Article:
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Courtesy of the designers; Crutchley: Eamonn McCormack/BFC; Maximilian: Chris Yates
Style Points is a weekly column about how fashion intersects with the wider world.
By the looks of the recently concluded London Fashion Week, designers spent their lockdown downtime either delving deep into fashion history or craving the lights and EDM drops of clubland. While New York Fashion Week saw a new focus on a sober, trend-proof style of dressing, London’s talents went to further extremes. Some of the standout shows split neatly into two camps: There were those who hewed to tradition, though very much seen through a modern lens. And those who pushed the limits of body-con as a release valve for all the cooped-up club kids out there.
The body-con agenda was furthered by brands like Maximilian, Supriya Lele, KNWLS, and Nensi Dojaka. Showing as part of Fashion East, the group show devoted to up-and-coming talent, Maximilian Davis drew on memories of family trips to Trinidad and the risqué style of Bond Girls, particularly in 1962’s Caribbean-set Dr. No, for his brightly colored, cutout-heavy lineup incorporating military and scuba elements. Lele reimagined basic items like a simple men’s tank top, which was transformed into a sleeveless dress, and worked keyhole cutouts and ethereal netting into her minimalist looks.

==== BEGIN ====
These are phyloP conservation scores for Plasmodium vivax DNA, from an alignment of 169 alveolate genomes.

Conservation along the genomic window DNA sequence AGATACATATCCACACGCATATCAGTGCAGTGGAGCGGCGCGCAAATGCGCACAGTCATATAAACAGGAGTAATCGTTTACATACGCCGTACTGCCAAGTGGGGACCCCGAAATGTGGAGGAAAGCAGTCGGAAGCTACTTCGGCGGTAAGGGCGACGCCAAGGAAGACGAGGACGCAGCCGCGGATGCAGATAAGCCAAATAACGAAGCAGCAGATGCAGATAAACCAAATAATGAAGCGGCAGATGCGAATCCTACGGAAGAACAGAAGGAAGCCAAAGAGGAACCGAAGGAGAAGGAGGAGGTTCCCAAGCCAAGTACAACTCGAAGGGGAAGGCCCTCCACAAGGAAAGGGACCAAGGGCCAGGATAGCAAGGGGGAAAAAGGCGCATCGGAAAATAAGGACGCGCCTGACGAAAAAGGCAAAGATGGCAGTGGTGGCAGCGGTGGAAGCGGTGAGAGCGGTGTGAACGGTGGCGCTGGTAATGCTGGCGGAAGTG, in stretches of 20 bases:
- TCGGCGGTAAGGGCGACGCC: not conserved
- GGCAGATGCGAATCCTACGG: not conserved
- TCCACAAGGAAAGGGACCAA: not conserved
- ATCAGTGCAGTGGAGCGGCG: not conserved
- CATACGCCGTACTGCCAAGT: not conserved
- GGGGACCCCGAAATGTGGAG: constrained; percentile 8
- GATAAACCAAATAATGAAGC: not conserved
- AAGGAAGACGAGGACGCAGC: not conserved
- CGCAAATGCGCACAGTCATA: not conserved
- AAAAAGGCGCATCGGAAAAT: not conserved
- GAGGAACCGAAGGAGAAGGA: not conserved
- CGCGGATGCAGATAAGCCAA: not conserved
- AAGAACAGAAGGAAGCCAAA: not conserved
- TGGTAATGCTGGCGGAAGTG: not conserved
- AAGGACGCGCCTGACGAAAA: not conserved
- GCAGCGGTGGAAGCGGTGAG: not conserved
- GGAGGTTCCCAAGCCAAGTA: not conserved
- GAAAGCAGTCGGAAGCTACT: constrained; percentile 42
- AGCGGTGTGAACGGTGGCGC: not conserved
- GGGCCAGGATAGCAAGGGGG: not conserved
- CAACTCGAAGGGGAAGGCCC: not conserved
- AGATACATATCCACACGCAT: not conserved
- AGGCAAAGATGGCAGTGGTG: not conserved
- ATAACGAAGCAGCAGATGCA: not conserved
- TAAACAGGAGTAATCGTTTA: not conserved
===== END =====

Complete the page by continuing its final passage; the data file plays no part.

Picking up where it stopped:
Charlotte Knowles and Alexandre Arsenault of KNWLS, known for their take on corseting, showed well-cut low-rise trousers and leather creations with a Western edge, as well as their signature underpinnings. And fresh off her LVMH Prize win, Dojaka called her offering “a wardrobe for the new world,” with lingerie motifs, cool cutouts, and inventive tights. All four have made skintight and flesh-revealing their wheelhouse, but this season, the looks felt more fully realized, less like clubland fantasies and more real-world-adjacent. (Amid all this body-consciousness, however, it bears noting that it would have been nice to see a wider range of body shapes represented.)
Meanwhile, Emilia Wickstead, Erdem, Roksanda, and Edward Crutchley hit the books, turning back to chapters past, channeling historical dress. Wickstead cited 1961’s frequent fashion-world touchstone Last Year at Marienbad, but many of her designs felt of an even earlier vintage; her show notes cited “a melding of old-world and modern proportions.” Amid the ’60’s references, there was a touch of the Bridgerton effect in some of her sweeping, voluminous skirts and Romantic necklines—not to mention the location of her lookbook shoot, a maze at the Badminton Estate in Gloucestershire. Roksanda Ilinčić’s pieces played with volume, too, most winningly in a luxuriant bright-green gown that wouldn’t be out of place on Daphne Bridgerton herself.
One of fashion’s biggest history buffs, Erdem Moralıoğlu, adopted twin muses for spring 2022: Bloomsbury habitués Edith Sitwell and Ottoline Morrell. Both towering British icons (literally: both women hovered around six feet in height) their eccentric, and often anachronistic, style drove a collection that expertly zigzagged between time periods with the giddiness of Bill and Ted. And Crutchley pulled from England’s LGBTQ history, citing a newspaper report from 1728 about “male Ladies” who were jailed and tried for cross-dressing, but also celebrating the vibrant, and too little-remembered, queer cultural spaces of that time. He opened and closed his show with richly textured panniered gowns that paid no mind to gender restrictions, making for the perfect fusion of Old World and New.
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